In a recent coaching session, I heard from a young school leader who was exhausted with the pressures of meeting after meeting regarding Ofsted, who was literally crossing her fingers and hoping that she would get through until the end of term. She didn’t have the energy to think strategically about what her team needed or what might be best for her pupils. Every week, I hear teachers talk about the countdown to Wednesday lunchtime, waiting for the call. This constant being on standby has severely sapped the energy of our whole profession, and the plug needs to be pulled. 

 

So I am now writing to Ofsted to voice my concern about what is going on, as well as my abhorrence that a dedicated school leader has ended up taking her own life. It is the lack of voice that is key here. As a school leader, you are not allowed to discuss any element of an Ofsted report until it is published. When as a Head you are charged with holding negative comments for weeks; it also stops  leaders from reaching out for support when they most need it. The systems Ofsted put in place to voice any concerns mid-inspection are equally inappropriate; it is hard to raise a grievance when you do not feel safe with the person in the room. 

 

In the early 90s, a HMI who was working with my first school talked to the senior team about her views on the development of Ofsted. She laughed as she told us that the spell check on her computer had not recognised the word ‘Ofsted’ and had changed it to ‘Ousted’. The relationship we had with that HMI was of healthy respect and understanding. She knew our school and provided sensible challenges to move on practice in the school. There was a sense of audit around the process but it wasn’t one which left us repairing damaging negative comments about members of the school community. We were in debate with each other about how to raise standards. That respect was built on the fact that growth comes when you are in relationship with each other. It is impossible to be in a relationship with a team you do not know.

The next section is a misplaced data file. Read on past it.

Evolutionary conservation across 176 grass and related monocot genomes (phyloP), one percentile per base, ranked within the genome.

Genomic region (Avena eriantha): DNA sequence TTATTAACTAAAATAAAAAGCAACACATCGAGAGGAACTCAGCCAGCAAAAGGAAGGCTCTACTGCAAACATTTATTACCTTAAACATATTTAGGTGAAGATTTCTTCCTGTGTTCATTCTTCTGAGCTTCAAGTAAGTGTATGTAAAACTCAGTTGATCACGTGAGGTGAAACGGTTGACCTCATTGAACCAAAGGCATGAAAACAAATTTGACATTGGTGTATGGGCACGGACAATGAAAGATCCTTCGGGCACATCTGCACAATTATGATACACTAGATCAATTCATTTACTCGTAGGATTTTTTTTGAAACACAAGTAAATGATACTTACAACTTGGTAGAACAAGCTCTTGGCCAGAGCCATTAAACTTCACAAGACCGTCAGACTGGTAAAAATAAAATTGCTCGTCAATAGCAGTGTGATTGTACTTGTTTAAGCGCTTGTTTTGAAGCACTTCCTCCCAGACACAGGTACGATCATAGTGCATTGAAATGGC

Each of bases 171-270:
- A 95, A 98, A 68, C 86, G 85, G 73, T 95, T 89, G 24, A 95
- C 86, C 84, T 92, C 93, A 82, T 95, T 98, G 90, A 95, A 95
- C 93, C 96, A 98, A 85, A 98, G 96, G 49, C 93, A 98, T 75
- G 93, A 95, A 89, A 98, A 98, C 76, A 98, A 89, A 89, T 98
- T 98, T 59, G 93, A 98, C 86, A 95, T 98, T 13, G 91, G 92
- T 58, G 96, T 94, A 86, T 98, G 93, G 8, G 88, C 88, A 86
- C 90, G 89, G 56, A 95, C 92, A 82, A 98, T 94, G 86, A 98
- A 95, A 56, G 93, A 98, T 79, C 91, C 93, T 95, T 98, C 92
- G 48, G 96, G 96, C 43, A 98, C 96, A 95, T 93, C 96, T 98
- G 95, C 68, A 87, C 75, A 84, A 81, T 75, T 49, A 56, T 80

If I am lucky enough to live to the age my parents lived to, I will look back in 40 years from now to when I left education and the memories I left with: treasured memories of working with hundreds of pupils who loved learning, of teachers who loved teaching, parents and governors who supported schools, and local authority advisory staff who challenged our learning. Ofsted will not be part of those fond memories, and I truly hope that at that point in time Ofsted will have finally been ousted … consigned to the scrap heap, and that schools will be working with supportive accountability partners who truly work hand in hand with education leaders. 

 

Then and only then, will the tragic death of Ruth Perry – and all the other school leaders who have taken their lives due to negative pressure from Ofsted – be vindicated.